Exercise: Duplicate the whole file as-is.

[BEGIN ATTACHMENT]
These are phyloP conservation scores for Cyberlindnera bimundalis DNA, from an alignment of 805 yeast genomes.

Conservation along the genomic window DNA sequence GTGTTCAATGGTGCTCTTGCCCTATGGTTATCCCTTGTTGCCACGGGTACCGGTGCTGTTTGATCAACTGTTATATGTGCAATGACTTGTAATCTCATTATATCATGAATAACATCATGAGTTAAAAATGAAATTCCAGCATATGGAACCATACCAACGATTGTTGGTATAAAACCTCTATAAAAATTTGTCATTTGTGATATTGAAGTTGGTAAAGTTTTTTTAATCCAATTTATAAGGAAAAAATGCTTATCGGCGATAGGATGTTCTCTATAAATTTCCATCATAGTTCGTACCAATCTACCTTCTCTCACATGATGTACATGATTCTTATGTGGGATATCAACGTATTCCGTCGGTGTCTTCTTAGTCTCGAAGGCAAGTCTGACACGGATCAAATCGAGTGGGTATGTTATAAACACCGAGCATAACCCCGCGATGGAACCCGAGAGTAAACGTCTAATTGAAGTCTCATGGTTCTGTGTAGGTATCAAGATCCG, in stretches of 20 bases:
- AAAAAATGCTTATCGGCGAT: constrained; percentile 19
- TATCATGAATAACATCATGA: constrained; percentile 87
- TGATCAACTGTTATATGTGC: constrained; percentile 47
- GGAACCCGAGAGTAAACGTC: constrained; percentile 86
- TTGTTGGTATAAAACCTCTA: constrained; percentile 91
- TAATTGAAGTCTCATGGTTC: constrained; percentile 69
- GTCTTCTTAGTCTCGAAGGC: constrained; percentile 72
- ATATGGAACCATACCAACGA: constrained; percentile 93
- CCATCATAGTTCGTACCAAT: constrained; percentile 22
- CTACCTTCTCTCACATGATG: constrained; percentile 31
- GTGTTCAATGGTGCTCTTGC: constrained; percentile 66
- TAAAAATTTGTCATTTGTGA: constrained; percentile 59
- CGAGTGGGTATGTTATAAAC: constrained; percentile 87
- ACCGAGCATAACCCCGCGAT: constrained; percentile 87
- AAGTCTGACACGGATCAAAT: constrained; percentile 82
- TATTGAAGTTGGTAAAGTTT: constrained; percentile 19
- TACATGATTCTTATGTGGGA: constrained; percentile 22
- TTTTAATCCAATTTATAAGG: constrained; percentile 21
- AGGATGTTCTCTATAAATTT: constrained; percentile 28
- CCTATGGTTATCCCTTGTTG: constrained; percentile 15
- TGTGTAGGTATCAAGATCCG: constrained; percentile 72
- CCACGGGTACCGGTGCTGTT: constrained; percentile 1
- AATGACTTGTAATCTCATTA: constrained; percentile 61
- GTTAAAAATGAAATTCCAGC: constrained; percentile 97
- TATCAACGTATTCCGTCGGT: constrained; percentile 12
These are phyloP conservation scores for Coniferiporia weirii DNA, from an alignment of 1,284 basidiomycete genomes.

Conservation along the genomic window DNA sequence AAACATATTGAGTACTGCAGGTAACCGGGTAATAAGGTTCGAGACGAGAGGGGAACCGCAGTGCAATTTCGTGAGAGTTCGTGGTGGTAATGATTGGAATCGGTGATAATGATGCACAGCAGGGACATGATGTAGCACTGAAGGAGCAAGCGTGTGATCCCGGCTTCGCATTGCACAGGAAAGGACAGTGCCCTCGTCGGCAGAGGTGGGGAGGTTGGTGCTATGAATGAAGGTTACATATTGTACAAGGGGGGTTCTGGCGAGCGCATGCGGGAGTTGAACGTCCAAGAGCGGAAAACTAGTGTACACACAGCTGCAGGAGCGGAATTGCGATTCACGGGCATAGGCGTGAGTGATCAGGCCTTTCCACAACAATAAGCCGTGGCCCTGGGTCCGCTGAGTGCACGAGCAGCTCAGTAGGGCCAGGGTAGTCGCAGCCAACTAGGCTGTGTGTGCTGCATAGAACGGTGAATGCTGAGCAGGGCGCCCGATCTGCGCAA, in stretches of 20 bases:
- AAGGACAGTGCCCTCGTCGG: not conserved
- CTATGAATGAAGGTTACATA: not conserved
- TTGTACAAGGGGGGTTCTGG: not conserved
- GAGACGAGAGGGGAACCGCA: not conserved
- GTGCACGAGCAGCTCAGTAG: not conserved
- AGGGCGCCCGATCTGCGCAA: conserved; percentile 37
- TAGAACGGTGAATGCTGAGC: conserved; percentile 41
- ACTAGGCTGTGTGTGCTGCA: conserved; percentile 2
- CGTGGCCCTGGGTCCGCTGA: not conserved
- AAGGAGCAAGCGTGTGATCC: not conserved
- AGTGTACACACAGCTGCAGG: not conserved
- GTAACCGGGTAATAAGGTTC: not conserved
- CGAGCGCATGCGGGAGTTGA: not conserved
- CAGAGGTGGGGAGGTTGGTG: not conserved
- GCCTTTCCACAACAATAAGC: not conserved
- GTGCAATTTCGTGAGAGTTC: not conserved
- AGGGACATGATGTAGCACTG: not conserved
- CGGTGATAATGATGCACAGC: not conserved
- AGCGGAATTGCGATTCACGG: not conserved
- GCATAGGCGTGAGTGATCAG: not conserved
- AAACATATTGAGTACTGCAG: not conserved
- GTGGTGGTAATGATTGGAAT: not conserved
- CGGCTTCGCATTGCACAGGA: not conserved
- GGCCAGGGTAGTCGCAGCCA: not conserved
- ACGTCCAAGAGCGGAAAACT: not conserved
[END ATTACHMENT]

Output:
These are phyloP conservation scores for Cyberlindnera bimundalis DNA, from an alignment of 805 yeast genomes.

Conservation along the genomic window DNA sequence GTGTTCAATGGTGCTCTTGCCCTATGGTTATCCCTTGTTGCCACGGGTACCGGTGCTGTTTGATCAACTGTTATATGTGCAATGACTTGTAATCTCATTATATCATGAATAACATCATGAGTTAAAAATGAAATTCCAGCATATGGAACCATACCAACGATTGTTGGTATAAAACCTCTATAAAAATTTGTCATTTGTGATATTGAAGTTGGTAAAGTTTTTTTAATCCAATTTATAAGGAAAAAATGCTTATCGGCGATAGGATGTTCTCTATAAATTTCCATCATAGTTCGTACCAATCTACCTTCTCTCACATGATGTACATGATTCTTATGTGGGATATCAACGTATTCCGTCGGTGTCTTCTTAGTCTCGAAGGCAAGTCTGACACGGATCAAATCGAGTGGGTATGTTATAAACACCGAGCATAACCCCGCGATGGAACCCGAGAGTAAACGTCTAATTGAAGTCTCATGGTTCTGTGTAGGTATCAAGATCCG, in stretches of 20 bases:
- AAAAAATGCTTATCGGCGAT: constrained; percentile 19
- TATCATGAATAACATCATGA: constrained; percentile 87
- TGATCAACTGTTATATGTGC: constrained; percentile 47
- GGAACCCGAGAGTAAACGTC: constrained; percentile 86
- TTGTTGGTATAAAACCTCTA: constrained; percentile 91
- TAATTGAAGTCTCATGGTTC: constrained; percentile 69
- GTCTTCTTAGTCTCGAAGGC: constrained; percentile 72
- ATATGGAACCATACCAACGA: constrained; percentile 93
- CCATCATAGTTCGTACCAAT: constrained; percentile 22
- CTACCTTCTCTCACATGATG: constrained; percentile 31
- GTGTTCAATGGTGCTCTTGC: constrained; percentile 66
- TAAAAATTTGTCATTTGTGA: constrained; percentile 59
- CGAGTGGGTATGTTATAAAC: constrained; percentile 87
- ACCGAGCATAACCCCGCGAT: constrained; percentile 87
- AAGTCTGACACGGATCAAAT: constrained; percentile 82
- TATTGAAGTTGGTAAAGTTT: constrained; percentile 19
- TACATGATTCTTATGTGGGA: constrained; percentile 22
- TTTTAATCCAATTTATAAGG: constrained; percentile 21
- AGGATGTTCTCTATAAATTT: constrained; percentile 28
- CCTATGGTTATCCCTTGTTG: constrained; percentile 15
- TGTGTAGGTATCAAGATCCG: constrained; percentile 72
- CCACGGGTACCGGTGCTGTT: constrained; percentile 1
- AATGACTTGTAATCTCATTA: constrained; percentile 61
- GTTAAAAATGAAATTCCAGC: constrained; percentile 97
- TATCAACGTATTCCGTCGGT: constrained; percentile 12
These are phyloP conservation scores for Coniferiporia weirii DNA, from an alignment of 1,284 basidiomycete genomes.

Conservation along the genomic window DNA sequence AAACATATTGAGTACTGCAGGTAACCGGGTAATAAGGTTCGAGACGAGAGGGGAACCGCAGTGCAATTTCGTGAGAGTTCGTGGTGGTAATGATTGGAATCGGTGATAATGATGCACAGCAGGGACATGATGTAGCACTGAAGGAGCAAGCGTGTGATCCCGGCTTCGCATTGCACAGGAAAGGACAGTGCCCTCGTCGGCAGAGGTGGGGAGGTTGGTGCTATGAATGAAGGTTACATATTGTACAAGGGGGGTTCTGGCGAGCGCATGCGGGAGTTGAACGTCCAAGAGCGGAAAACTAGTGTACACACAGCTGCAGGAGCGGAATTGCGATTCACGGGCATAGGCGTGAGTGATCAGGCCTTTCCACAACAATAAGCCGTGGCCCTGGGTCCGCTGAGTGCACGAGCAGCTCAGTAGGGCCAGGGTAGTCGCAGCCAACTAGGCTGTGTGTGCTGCATAGAACGGTGAATGCTGAGCAGGGCGCCCGATCTGCGCAA, in stretches of 20 bases:
- AAGGACAGTGCCCTCGTCGG: not conserved
- CTATGAATGAAGGTTACATA: not conserved
- TTGTACAAGGGGGGTTCTGG: not conserved
- GAGACGAGAGGGGAACCGCA: not conserved
- GTGCACGAGCAGCTCAGTAG: not conserved
- AGGGCGCCCGATCTGCGCAA: conserved; percentile 37
- TAGAACGGTGAATGCTGAGC: conserved; percentile 41
- ACTAGGCTGTGTGTGCTGCA: conserved; percentile 2
- CGTGGCCCTGGGTCCGCTGA: not conserved
- AAGGAGCAAGCGTGTGATCC: not conserved
- AGTGTACACACAGCTGCAGG: not conserved
- GTAACCGGGTAATAAGGTTC: not conserved
- CGAGCGCATGCGGGAGTTGA: not conserved
- CAGAGGTGGGGAGGTTGGTG: not conserved
- GCCTTTCCACAACAATAAGC: not conserved
- GTGCAATTTCGTGAGAGTTC: not conserved
- AGGGACATGATGTAGCACTG: not conserved
- CGGTGATAATGATGCACAGC: not conserved
- AGCGGAATTGCGATTCACGG: not conserved
- GCATAGGCGTGAGTGATCAG: not conserved
- AAACATATTGAGTACTGCAG: not conserved
- GTGGTGGTAATGATTGGAAT: not conserved
- CGGCTTCGCATTGCACAGGA: not conserved
- GGCCAGGGTAGTCGCAGCCA: not conserved
- ACGTCCAAGAGCGGAAAACT: not conserved